Nvidia’s AI Party Is Far From Over

Nvidia managed to deliver a stronger-than-expected quarterly report and forecast on Wednesday afternoon. PHOTO: I-HWA CHENG/BLOOMBERG NEWS
Nvidia managed to deliver a stronger-than-expected quarterly report and forecast on Wednesday afternoon. PHOTO: I-HWA CHENG/BLOOMBERG NEWS


A strong outlook and blowout earnings should soothe investors nervous after a big run.

Nvidia wasn’t priced for perfection. Investors expected it anyway—and nearly got it.

The chip maker at the forefront of the artificial-intelligence revolution managed to deliver a stronger-than-expected quarterly report and forecast on Wednesday afternoon. The numbers countered a growing worry among investors that a company whose market value has boomed by more than $1 trillion in just the last 12 months couldn’t possibly live up to the hype. Nvidia’s stock had slipped 9% by Wednesday’s closing bell from the all-time high it hit last week.

The stock clawed back much of that loss in after-hours trading following the results. Nvidia’s revenue for the fiscal fourth quarter ended January and its revenue forecast for the current quarter both beat Wall Street’s consensus estimates by 10%. Revenue for the data center segment that includes the accelerator chips designed for generative-AI computing hit $18.4 billion—five times its level from a year ago. Nvidia said during its conference call that it expects data center revenue to keep growing sequentially in the April quarter, when it expects total revenue to have tripled from the same period last year.

Graphic: WSJ
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Graphic: WSJ

Nvidia’s long-established practice of projecting only one quarter out still could fuel questions about the longer-term trajectory of its AI business. Semiconductor markets are notoriously cyclical, and Nvidia’s data center business, which has long been selling chips for earlier forms of AI, has proven to be no exception. Growth in that unit has gyrated over the years as cloud computing giants sometimes take “digestion" periods following major purchases.

But such a swing doesn’t seem on the horizon anytime soon. Microsoft, Amazon, Google-parent Alphabet and Facebook-parent Meta Platforms all told investors during their most recent earrings calls that they plan to boost capital spending this year directly for the type of AI components that Nvidia provides. And on Wednesday’s call Nvidia Chief Financial Officer Colette Kress said “demand far exceeds supply" for the company’s current chips, and that next-generation products are also expected to be “supply constrained." Nvidia is expected to share more about those products at its annual AI developers conference next month.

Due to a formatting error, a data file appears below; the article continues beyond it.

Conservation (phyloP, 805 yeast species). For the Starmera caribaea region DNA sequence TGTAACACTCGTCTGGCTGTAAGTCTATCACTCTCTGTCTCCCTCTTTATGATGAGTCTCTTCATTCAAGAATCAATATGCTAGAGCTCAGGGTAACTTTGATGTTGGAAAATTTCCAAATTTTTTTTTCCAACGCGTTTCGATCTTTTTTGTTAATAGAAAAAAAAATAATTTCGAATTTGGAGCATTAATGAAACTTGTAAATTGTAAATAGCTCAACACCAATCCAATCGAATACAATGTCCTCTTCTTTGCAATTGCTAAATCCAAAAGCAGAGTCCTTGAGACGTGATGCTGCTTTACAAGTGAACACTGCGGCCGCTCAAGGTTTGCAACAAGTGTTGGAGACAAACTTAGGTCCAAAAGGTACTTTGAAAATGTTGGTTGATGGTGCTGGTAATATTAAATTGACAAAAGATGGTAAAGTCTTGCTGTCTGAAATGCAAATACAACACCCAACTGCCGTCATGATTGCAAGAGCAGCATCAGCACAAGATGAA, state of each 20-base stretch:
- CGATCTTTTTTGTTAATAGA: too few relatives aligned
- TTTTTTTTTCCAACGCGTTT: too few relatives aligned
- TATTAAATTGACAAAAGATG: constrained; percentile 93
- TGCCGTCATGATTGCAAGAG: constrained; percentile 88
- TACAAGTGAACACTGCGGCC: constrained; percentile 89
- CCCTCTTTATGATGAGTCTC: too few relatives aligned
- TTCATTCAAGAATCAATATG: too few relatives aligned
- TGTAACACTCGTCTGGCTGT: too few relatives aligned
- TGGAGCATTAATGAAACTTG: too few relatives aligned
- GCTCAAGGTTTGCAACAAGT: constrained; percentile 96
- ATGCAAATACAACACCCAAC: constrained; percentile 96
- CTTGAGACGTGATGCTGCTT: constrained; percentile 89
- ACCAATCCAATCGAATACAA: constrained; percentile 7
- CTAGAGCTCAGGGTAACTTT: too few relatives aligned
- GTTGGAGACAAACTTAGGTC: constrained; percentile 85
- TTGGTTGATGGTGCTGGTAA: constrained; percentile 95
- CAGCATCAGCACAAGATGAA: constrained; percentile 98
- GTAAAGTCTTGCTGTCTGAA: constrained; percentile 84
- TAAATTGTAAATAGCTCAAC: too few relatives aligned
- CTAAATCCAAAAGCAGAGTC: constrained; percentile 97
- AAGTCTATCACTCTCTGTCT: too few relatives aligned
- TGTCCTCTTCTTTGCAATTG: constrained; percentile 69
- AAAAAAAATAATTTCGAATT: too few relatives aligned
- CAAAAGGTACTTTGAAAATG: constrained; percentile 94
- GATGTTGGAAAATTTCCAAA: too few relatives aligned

While Nvidia is now facing more competition from rivals like AMD and Intel—as well as chips designed in-house by its largest customers—the company hardly seems to be cutting prices to move its products. Adjusted operating income of nearly $14.8 billion for the recent quarter blew past Wall Street’s targets and produced an operating margin of 67%—Nvidia’s highest in at least a decade and far above the 43% margin averaged over the last eight quarters. Nvidia’s cost projections also indicated operating margins staying at that level in the current quarter ending in April.

Strong earnings growth also tempers worries over what otherwise would be a soaring valuation multiple. Nvidia was trading at 34 times projected earnings for this year at last week’s peak, which is actually 18% below the stock’s three-year average, according to FactSet data. The recent selloff puts Nvidia’s current valuation below nearly half the stocks in the PHLX Semiconductor Index, according to FactSet.

Nvidia’s biggest challenge in the near term might come down to managing the sort of expectations that have come with its rapid ascent. The unprecedented nature of the AI boom has produced a range of guesses as to where Nvidia’s business ultimately is heading. Analyst targets for the data center segment for the January quarter varied by more than $3.5 billion between the high and low end of estimates—twice the spread of the previous quarter, according to data from Visible Alpha.

Some options traders have even been betting on the stock reaching $1,300—nearly double its current price. That would equate to a market value well over $3 trillion, exceeding those of both Microsoft and Apple. Nvidia’s AI boom is no flash in the pan, but some speculators could still end up with a lump of fool’s gold.

Write to Dan Gallagher at dan.gallagher@wsj.com

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